I use a home made custom tray. The battery is still in the engine bay but not factory location since my air filter is there now.

_________________
'89 Colt GT w/bigger than stock turbo
'91 Talon AWD w/bigger than stock turbo
'05 Dodge diesel w/bigger than stock turbo


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PostPosted: Thu Mar 24, 2016 6:56 pm 
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CSM Expert
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Location: SoCal and Wisconsin
Never had luck with small batteries. I stuck a regular sized one in front of the passenger taillight and never looked back

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90 Mirage LIL EVO 940awhp
14 Audi R8 V10
07 LS460L, 01 LS430
13 Tundra TRD S/C, 96 T100
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PostPosted: Fri Mar 25, 2016 8:27 am 
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Some call me a god
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Location: Seattle, WA
I've been using a PC680 for about 5 years now, still works great.

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89 Mirage Billet 20g 63t 12.4@120 417whp 400wtq @ English Racing.
89 Colt GT E316g
06 Silverado SS
07 ZX6R


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PostPosted: Fri Mar 25, 2016 6:55 pm 
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Joined: Fri Mar 22, 2013 2:25 am
Posts: 352
Location: Denver, Co
This is what I'm using on my Colt, it's on e85 and as you know it takes a little to start it in mornings, have been good battery so far

http://www.batterystore.com/xe16x-genes ... al-jacket/

_________________
91' Mitsubishi Colt 4G67T FWD "The Minion" - 12.26@118
94' Mitsubishi Galant GS 4g63 Swap "White Unicorn"
95' Eagle Talon Tsi FWD "Ernie's car" - 13.92@104 *Rest In Parts*


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PostPosted: Mon Apr 04, 2016 8:43 pm 
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The happy administrator
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Location: Wisconsin
I've run a full size battery tucked in the back of the hatch since I've had the car.

The difference seems to be between those who drive their car every day (charging it every day) and those who don't. If you daily it, you can get by with a small battery, if you only drive it on the weekends, probably better to run a full size.

_________________
Had a:
1991 Eagle Summit ES Hatchback - 4g15 12v 5spd
1991 Dodge Colt -4g15 12v 4spd
Have a:
1978 Oldsmobile Cutlass - 468BBO TH350
Round 3:
1990 Dodge Colt-4G63T 5spd


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PostPosted: Wed Jan 11, 2017 11:50 pm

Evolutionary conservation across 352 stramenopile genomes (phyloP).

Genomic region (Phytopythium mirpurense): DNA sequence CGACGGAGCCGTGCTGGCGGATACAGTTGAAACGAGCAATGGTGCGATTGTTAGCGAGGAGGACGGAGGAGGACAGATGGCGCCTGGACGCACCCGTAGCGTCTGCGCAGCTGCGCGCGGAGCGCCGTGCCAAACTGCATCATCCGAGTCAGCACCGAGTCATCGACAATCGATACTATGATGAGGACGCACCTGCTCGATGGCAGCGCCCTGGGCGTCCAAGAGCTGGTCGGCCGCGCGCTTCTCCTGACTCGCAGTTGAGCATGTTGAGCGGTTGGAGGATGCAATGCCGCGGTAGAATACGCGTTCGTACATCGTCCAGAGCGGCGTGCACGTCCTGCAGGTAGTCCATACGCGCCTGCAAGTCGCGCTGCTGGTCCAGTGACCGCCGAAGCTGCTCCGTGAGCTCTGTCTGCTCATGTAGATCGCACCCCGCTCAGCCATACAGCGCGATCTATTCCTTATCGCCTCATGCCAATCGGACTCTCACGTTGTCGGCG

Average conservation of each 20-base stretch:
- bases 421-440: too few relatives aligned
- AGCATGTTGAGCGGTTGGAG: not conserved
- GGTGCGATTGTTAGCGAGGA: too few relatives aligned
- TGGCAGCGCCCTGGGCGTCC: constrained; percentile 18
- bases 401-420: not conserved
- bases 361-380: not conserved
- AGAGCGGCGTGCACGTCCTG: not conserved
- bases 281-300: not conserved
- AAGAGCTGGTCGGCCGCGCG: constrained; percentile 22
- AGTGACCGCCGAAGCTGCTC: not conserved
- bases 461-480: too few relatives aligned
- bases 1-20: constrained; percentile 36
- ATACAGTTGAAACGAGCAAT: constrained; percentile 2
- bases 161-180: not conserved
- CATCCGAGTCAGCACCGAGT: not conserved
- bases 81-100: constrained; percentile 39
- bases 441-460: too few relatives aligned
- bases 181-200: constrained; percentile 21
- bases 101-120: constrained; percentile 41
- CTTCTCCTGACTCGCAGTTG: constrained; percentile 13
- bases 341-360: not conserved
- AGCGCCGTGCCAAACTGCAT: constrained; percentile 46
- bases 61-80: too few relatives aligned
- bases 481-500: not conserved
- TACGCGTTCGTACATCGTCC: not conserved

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Joined: Wed Dec 20, 2006 11:53 am
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Location: Duluth, MN
I know this is old, I have a napa lawnmower battery in front just for starting and a normal size in the rear for extras. The small one in the front is over 8 years old and I just went out the other day and started it up after sitting for about 2 months. oh and it was -4F out when it started it. im waiting for it to stop working, but it still keeps going! really depends on the batch the battery was made in. IMO ive seen new ones last a month to only a couple days to over ten years. one item you just never know when its gonna crap out.


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PostPosted: Thu Jan 12, 2017 12:33 pm 
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The Silent Administrator
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Location: Ottawa, ON, Canada
Quote:
Quote:
Torque reduction starters. Smaller package with greater torque output, = less current required at peak draw and constant run with motor already in motion.

Basically the battery is mainly there for instantaneous electrical loads and less starter amperage required = less total maximum load. Alternator takes over once the car is running.

Honda Civics of the newest variety have super small batteries because of the low torque required to crank over their motor and accessories.

If however you have power seats, larger radio option, electric sunroof, etc; you can expect a car to have a slightly larger capacity battery if the option is listed for it. It's always a good idea to have a little more available from a battery within reason.

I don't understand guys running super small batteries in road cars. That's just me. I leave lights on, drive in colder weather, etc. I deal with broken cars all day, so it stands to reason I don't want to strand myself, even more than the next guy.
I guess that's one of the culprit that needs to be considered, the starter.

I've pulled out my starter was able to compared it. Our was so heavy and bulky and other are smaller yet more power and higher output, just wandering what reduction starter would fit our CSM from his younger sibling to utilize using small batteries.

I believe some Mitsu or Hyundai parts can be interchangeable
To know the clock fitment (angle of the nose), plunge depth and mating tooth style, you could cross over a smaller but more powerful torque reduction starter, but it may require opening lots of boxes in a parts store/back room type scenario. As long as the starter has at least the KW rating of the factory starters, then it is a good match. 1.2KW comes to mind. IF you have a high compression motor, or at least more compression than stock and or some additional accessories drawing on the instantaneous start motion (which most people don't), you may have to look into a slightly higher KW rating.

Better yet, contact a technical support line for a company that makes starters and see what could crossover based upon the nose cone, size of the component overall and power output. Then fitment of wiring would be the only issue - harness changes at the end or not.